After climbing down the ladder, you are now in the area of the cave where true darkness exists. At this point in the tour, our guide, Brent, told us all to turn off our headlamps to experience true darkness. We waited for a bit in pure blackness, but our eyes never adjusted. I put my hand inches from my face and couldn’t even see an outline. It was interesting to imagine what would happen if the batteries in our headlamps all died. There is absolutely nothing you can do in that kind of darkness.
After experiencing the complete darkness, we continued on to the only mandatory “squeeze” which involved climbing on our hands and knees through a small hole in the cave wall to the next room. You have the option to go headfirst or feet first through the squeeze, but there is a drop right after you go through. If you go feet first, you won’t be able to see where you are going. If you go headfirst, you won’t be able to back out easily if you get stuck or panic. I chose to go headfirst and slipped through the squeeze. The immediate drop had me in a planking/push-up position as I dragged my body through the hole. It was a great “introductory” squeeze to prepare you for the rest of the tour. (Hint: The squeezes get tighter).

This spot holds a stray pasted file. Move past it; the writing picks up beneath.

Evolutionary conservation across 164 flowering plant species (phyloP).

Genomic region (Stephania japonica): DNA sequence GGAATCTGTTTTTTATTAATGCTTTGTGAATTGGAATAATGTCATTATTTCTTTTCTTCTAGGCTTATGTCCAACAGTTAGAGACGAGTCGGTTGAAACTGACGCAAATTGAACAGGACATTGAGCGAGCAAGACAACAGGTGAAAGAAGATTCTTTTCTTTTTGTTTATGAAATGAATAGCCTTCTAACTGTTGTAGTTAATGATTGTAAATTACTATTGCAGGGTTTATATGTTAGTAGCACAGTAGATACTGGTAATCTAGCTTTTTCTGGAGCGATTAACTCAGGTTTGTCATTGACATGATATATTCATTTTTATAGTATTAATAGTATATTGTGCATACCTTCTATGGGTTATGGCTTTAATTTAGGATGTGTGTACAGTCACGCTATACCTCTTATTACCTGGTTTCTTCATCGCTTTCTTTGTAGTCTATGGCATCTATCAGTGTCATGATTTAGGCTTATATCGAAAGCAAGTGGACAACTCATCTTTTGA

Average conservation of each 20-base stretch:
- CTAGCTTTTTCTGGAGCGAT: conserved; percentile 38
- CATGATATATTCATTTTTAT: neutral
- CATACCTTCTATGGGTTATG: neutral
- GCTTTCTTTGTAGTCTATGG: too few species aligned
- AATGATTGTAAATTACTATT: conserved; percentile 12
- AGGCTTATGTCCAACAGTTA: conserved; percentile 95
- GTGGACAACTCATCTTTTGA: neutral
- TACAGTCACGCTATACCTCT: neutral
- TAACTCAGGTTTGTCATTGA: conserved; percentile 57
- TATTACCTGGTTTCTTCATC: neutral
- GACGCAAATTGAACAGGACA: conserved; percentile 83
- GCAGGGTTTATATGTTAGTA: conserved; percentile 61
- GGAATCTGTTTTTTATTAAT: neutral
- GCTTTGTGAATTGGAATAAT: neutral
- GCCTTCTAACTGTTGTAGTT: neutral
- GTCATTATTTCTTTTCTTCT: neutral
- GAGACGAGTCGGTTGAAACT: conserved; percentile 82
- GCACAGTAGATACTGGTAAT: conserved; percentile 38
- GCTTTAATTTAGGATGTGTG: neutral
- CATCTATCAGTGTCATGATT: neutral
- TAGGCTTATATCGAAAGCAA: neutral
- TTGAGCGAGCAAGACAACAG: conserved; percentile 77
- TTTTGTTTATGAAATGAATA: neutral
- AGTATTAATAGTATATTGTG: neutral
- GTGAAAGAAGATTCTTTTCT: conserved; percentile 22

These squeezes are possible for most able-bodied humans. For this particular tour, you must be over the age of 10 and able to climb a rope with the aid of your legs. If you are a person of size, I would consult with the Canmore Caves tour company before booking the tour to ensure that you can participate.
After that initial squeeze, all squeezes were optional. Of course, I opted for all of them. I was surprised at just how difficult caving could be. I was often on my stomach, slithering like a snake through a crevice so tight that I couldn’t even get up off my stomach. In one of the squeezes, I couldn’t even use my arms to pull me through, I mostly had to kick the ground behind me with my toes and inch through the tight crevice.
Some squeezes had names to the moves you had to do to get through them. One was nicknamed the James Bond Beached Whale because you have to launch yourself on your stomach onto a rock where you James Bond roll to the side to get off the rock and into the next room.